Monday, June 19, 2017

Plants Along the Powerline

 Again, not the nicest day for a walk, with thunder rumbling and big drops splashing against my windshield as I made my way to a powerline clearcut along Spier Falls Road at Moreau.  So I parked my car close to where I hoped to find Greenish-flowered Pyrola (Pyrola chlorantha) among the mosses and pine needles under the wires.  In other years, this is where I had found some, but always a little worse for wear, so this year I hoped to find it in its prime.  And I was not disappointed.

Greenish-flowered Pyrola is not a rare plant in New York, but I find it much less often than I do the white-flowered species of Pyrola called Shinleaf.  So I was glad to have found a reliable location where I can revisit this native wildflower every year.  And this year, it was looking better than I had seen it before.

The reproductive parts of Pyrolas are quite distinctive, with a long curving style that extends way below the corolla, surrounded by ten stamens that appear to split into two yellow anthers at the tip of each.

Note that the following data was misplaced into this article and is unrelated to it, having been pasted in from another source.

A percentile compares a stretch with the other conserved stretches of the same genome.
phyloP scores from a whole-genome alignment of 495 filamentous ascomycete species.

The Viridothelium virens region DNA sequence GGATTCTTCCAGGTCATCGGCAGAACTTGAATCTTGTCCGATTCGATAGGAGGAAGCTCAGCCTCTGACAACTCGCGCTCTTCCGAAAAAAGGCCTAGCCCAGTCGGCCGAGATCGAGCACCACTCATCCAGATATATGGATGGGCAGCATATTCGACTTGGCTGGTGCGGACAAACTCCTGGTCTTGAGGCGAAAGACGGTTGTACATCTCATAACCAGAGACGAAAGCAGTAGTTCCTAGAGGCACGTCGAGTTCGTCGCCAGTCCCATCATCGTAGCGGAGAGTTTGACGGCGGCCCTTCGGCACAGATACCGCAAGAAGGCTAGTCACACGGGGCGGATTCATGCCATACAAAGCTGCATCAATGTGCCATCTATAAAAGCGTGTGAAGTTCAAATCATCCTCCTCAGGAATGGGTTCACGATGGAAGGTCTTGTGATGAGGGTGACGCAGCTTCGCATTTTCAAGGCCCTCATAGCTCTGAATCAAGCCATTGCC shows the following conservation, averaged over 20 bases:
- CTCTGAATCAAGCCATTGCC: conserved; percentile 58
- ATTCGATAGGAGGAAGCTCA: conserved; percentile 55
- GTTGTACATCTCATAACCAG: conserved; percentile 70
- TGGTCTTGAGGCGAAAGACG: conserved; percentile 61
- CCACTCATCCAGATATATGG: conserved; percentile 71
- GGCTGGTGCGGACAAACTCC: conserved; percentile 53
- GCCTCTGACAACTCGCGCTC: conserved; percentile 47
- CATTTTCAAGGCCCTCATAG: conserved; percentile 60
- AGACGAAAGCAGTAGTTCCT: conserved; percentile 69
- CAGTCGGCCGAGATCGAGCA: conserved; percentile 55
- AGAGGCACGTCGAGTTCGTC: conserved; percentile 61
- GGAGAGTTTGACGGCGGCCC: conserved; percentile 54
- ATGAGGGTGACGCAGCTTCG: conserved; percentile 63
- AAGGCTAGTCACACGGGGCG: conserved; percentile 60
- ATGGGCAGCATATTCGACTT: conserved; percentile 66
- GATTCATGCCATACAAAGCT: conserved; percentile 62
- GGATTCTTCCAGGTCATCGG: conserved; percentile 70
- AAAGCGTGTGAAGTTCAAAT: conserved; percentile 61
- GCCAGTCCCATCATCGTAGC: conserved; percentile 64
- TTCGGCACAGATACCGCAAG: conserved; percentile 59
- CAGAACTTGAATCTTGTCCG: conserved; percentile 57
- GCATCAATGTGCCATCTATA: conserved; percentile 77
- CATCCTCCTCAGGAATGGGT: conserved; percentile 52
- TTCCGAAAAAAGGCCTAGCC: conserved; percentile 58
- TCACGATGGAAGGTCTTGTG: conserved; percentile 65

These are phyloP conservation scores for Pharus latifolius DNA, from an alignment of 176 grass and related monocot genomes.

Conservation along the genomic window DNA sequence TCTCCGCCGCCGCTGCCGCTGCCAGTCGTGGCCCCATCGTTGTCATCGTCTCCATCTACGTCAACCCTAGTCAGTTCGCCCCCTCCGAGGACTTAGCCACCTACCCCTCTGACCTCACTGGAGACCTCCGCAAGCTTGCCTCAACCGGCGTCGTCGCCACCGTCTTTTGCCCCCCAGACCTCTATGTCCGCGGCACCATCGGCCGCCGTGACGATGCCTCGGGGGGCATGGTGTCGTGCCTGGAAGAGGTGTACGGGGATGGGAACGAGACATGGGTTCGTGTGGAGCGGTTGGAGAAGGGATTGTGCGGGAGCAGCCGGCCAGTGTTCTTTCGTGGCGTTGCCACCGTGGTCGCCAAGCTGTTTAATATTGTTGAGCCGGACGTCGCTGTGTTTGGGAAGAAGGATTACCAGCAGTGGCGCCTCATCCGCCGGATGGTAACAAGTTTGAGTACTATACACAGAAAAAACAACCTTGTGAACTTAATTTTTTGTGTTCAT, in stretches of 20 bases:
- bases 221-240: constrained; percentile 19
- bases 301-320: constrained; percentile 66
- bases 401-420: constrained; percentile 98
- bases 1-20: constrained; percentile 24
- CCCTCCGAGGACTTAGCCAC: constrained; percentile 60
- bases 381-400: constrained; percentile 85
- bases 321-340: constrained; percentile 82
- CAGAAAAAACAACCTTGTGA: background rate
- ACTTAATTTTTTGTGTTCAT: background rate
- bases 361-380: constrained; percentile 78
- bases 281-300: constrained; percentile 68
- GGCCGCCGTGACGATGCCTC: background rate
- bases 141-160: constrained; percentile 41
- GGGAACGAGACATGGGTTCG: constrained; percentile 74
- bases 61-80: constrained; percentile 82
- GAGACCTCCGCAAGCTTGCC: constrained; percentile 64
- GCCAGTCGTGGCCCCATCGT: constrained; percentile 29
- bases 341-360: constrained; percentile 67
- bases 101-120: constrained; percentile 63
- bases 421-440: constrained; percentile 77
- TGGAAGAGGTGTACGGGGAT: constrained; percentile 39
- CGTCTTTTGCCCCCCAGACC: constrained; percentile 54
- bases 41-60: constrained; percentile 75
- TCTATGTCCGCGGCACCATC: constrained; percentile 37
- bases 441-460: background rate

I'm glad I was able to photograph the Pyrolas before the clouds opened up to dump drenching buckets on me and my camera.  I did manage to sneak my camera out of my raincoat pocket to take a few more photos of other plants under the powerline.  Masses of Whorled Loosestrife plants (Lysimachia quadrifolia) held their wreaths of small red-centered yellow flowers on thread-fine stalks.

Patches of brilliant-pink Maiden Pinks (Dianthus deltoides) spangled the grass at the edge of the road.  Although this is not a wildflower native to North America, it's hard not to welcome its vivid blooms to these neglected areas of disturbed soil.

It won't be long before bright-orange Wood Lilies (Lilium philadelphicum) open their big gorgeous blooms under the powerlines.  I found just this one plant in bud today, but that doesn't mean there aren't many more hiding among the grasses.  I confess I was getting so soaked at this point, I didn't search very hard for more.

I did stop as I hurried to my car, though, to admire how each leaf of this Wild Lupine plant (Lupinus perennis) held a diamond drop at its center.


Woody Meristem said...

Nice; you're fortunate that the line isn't sprayed with herbicides frequently.

The Furry Gnome said...

Some wonderful water droplets!

Jens Zorn said...

Amazing, as always!